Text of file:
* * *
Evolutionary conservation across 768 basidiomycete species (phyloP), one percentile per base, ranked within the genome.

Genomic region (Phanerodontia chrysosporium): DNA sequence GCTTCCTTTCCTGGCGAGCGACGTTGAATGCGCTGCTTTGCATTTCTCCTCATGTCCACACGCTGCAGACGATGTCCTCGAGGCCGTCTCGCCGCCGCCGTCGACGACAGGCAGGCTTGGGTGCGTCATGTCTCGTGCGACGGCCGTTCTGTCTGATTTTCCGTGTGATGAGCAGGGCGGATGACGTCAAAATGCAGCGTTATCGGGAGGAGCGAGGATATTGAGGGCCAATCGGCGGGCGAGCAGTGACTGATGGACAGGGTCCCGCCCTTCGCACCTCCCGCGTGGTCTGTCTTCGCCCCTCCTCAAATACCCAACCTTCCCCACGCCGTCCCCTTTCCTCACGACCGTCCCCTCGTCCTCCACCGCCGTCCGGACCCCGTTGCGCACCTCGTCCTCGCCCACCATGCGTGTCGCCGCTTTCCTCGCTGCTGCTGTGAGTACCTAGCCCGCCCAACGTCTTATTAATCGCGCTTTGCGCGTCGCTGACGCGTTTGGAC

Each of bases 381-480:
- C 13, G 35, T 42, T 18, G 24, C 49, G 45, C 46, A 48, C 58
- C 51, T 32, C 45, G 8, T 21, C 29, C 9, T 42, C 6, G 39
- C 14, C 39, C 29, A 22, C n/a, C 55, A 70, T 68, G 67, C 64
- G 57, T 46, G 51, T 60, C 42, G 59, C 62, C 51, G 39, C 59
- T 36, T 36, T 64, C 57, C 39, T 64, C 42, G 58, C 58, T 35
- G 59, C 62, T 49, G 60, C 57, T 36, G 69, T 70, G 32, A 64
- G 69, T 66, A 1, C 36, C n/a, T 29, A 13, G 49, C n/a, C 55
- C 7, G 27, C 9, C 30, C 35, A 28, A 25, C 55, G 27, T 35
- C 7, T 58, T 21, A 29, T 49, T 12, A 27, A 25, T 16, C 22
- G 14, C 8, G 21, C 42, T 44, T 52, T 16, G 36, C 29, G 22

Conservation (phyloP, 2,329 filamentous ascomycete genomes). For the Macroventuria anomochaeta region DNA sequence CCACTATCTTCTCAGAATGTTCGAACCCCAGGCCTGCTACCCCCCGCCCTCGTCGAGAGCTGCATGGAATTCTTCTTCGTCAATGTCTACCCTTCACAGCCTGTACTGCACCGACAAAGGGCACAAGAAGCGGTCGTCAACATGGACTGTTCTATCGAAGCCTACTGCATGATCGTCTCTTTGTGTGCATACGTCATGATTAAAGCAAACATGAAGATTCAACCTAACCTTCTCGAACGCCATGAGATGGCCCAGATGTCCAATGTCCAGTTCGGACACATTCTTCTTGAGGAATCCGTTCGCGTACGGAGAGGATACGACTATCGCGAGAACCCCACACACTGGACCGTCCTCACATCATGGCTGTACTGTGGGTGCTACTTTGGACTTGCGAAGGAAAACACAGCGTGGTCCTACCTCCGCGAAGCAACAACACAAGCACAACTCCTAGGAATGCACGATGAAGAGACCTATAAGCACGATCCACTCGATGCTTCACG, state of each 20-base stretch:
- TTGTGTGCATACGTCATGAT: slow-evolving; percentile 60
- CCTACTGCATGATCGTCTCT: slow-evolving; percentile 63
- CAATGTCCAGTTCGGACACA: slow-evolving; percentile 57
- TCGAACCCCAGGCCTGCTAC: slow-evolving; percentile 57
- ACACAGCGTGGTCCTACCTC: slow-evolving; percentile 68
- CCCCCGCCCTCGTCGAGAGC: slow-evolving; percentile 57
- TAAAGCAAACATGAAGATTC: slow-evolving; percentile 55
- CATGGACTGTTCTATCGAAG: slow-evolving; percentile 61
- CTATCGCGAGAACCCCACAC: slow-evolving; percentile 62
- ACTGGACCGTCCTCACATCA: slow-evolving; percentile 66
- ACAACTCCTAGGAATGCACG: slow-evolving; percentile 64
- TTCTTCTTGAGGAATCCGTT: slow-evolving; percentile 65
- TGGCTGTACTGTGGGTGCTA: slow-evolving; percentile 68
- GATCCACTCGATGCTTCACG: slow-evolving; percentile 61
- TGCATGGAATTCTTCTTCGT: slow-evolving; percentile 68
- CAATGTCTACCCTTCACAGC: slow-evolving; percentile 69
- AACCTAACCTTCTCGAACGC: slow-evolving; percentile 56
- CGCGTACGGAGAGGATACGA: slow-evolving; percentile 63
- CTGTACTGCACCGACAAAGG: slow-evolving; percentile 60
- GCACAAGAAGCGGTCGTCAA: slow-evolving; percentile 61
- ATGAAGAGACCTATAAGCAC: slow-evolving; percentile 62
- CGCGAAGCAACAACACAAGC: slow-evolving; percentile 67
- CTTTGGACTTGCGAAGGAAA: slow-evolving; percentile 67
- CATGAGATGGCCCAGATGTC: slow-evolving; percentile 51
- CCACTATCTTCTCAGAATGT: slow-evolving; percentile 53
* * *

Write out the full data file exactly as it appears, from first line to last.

Evolutionary conservation across 768 basidiomycete species (phyloP), one percentile per base, ranked within the genome.

Genomic region (Phanerodontia chrysosporium): DNA sequence GCTTCCTTTCCTGGCGAGCGACGTTGAATGCGCTGCTTTGCATTTCTCCTCATGTCCACACGCTGCAGACGATGTCCTCGAGGCCGTCTCGCCGCCGCCGTCGACGACAGGCAGGCTTGGGTGCGTCATGTCTCGTGCGACGGCCGTTCTGTCTGATTTTCCGTGTGATGAGCAGGGCGGATGACGTCAAAATGCAGCGTTATCGGGAGGAGCGAGGATATTGAGGGCCAATCGGCGGGCGAGCAGTGACTGATGGACAGGGTCCCGCCCTTCGCACCTCCCGCGTGGTCTGTCTTCGCCCCTCCTCAAATACCCAACCTTCCCCACGCCGTCCCCTTTCCTCACGACCGTCCCCTCGTCCTCCACCGCCGTCCGGACCCCGTTGCGCACCTCGTCCTCGCCCACCATGCGTGTCGCCGCTTTCCTCGCTGCTGCTGTGAGTACCTAGCCCGCCCAACGTCTTATTAATCGCGCTTTGCGCGTCGCTGACGCGTTTGGAC

Each of bases 381-480:
- C 13, G 35, T 42, T 18, G 24, C 49, G 45, C 46, A 48, C 58
- C 51, T 32, C 45, G 8, T 21, C 29, C 9, T 42, C 6, G 39
- C 14, C 39, C 29, A 22, C n/a, C 55, A 70, T 68, G 67, C 64
- G 57, T 46, G 51, T 60, C 42, G 59, C 62, C 51, G 39, C 59
- T 36, T 36, T 64, C 57, C 39, T 64, C 42, G 58, C 58, T 35
- G 59, C 62, T 49, G 60, C 57, T 36, G 69, T 70, G 32, A 64
- G 69, T 66, A 1, C 36, C n/a, T 29, A 13, G 49, C n/a, C 55
- C 7, G 27, C 9, C 30, C 35, A 28, A 25, C 55, G 27, T 35
- C 7, T 58, T 21, A 29, T 49, T 12, A 27, A 25, T 16, C 22
- G 14, C 8, G 21, C 42, T 44, T 52, T 16, G 36, C 29, G 22

Conservation (phyloP, 2,329 filamentous ascomycete genomes). For the Macroventuria anomochaeta region DNA sequence CCACTATCTTCTCAGAATGTTCGAACCCCAGGCCTGCTACCCCCCGCCCTCGTCGAGAGCTGCATGGAATTCTTCTTCGTCAATGTCTACCCTTCACAGCCTGTACTGCACCGACAAAGGGCACAAGAAGCGGTCGTCAACATGGACTGTTCTATCGAAGCCTACTGCATGATCGTCTCTTTGTGTGCATACGTCATGATTAAAGCAAACATGAAGATTCAACCTAACCTTCTCGAACGCCATGAGATGGCCCAGATGTCCAATGTCCAGTTCGGACACATTCTTCTTGAGGAATCCGTTCGCGTACGGAGAGGATACGACTATCGCGAGAACCCCACACACTGGACCGTCCTCACATCATGGCTGTACTGTGGGTGCTACTTTGGACTTGCGAAGGAAAACACAGCGTGGTCCTACCTCCGCGAAGCAACAACACAAGCACAACTCCTAGGAATGCACGATGAAGAGACCTATAAGCACGATCCACTCGATGCTTCACG, state of each 20-base stretch:
- TTGTGTGCATACGTCATGAT: slow-evolving; percentile 60
- CCTACTGCATGATCGTCTCT: slow-evolving; percentile 63
- CAATGTCCAGTTCGGACACA: slow-evolving; percentile 57
- TCGAACCCCAGGCCTGCTAC: slow-evolving; percentile 57
- ACACAGCGTGGTCCTACCTC: slow-evolving; percentile 68
- CCCCCGCCCTCGTCGAGAGC: slow-evolving; percentile 57
- TAAAGCAAACATGAAGATTC: slow-evolving; percentile 55
- CATGGACTGTTCTATCGAAG: slow-evolving; percentile 61
- CTATCGCGAGAACCCCACAC: slow-evolving; percentile 62
- ACTGGACCGTCCTCACATCA: slow-evolving; percentile 66
- ACAACTCCTAGGAATGCACG: slow-evolving; percentile 64
- TTCTTCTTGAGGAATCCGTT: slow-evolving; percentile 65
- TGGCTGTACTGTGGGTGCTA: slow-evolving; percentile 68
- GATCCACTCGATGCTTCACG: slow-evolving; percentile 61
- TGCATGGAATTCTTCTTCGT: slow-evolving; percentile 68
- CAATGTCTACCCTTCACAGC: slow-evolving; percentile 69
- AACCTAACCTTCTCGAACGC: slow-evolving; percentile 56
- CGCGTACGGAGAGGATACGA: slow-evolving; percentile 63
- CTGTACTGCACCGACAAAGG: slow-evolving; percentile 60
- GCACAAGAAGCGGTCGTCAA: slow-evolving; percentile 61
- ATGAAGAGACCTATAAGCAC: slow-evolving; percentile 62
- CGCGAAGCAACAACACAAGC: slow-evolving; percentile 67
- CTTTGGACTTGCGAAGGAAA: slow-evolving; percentile 67
- CATGAGATGGCCCAGATGTC: slow-evolving; percentile 51
- CCACTATCTTCTCAGAATGT: slow-evolving; percentile 53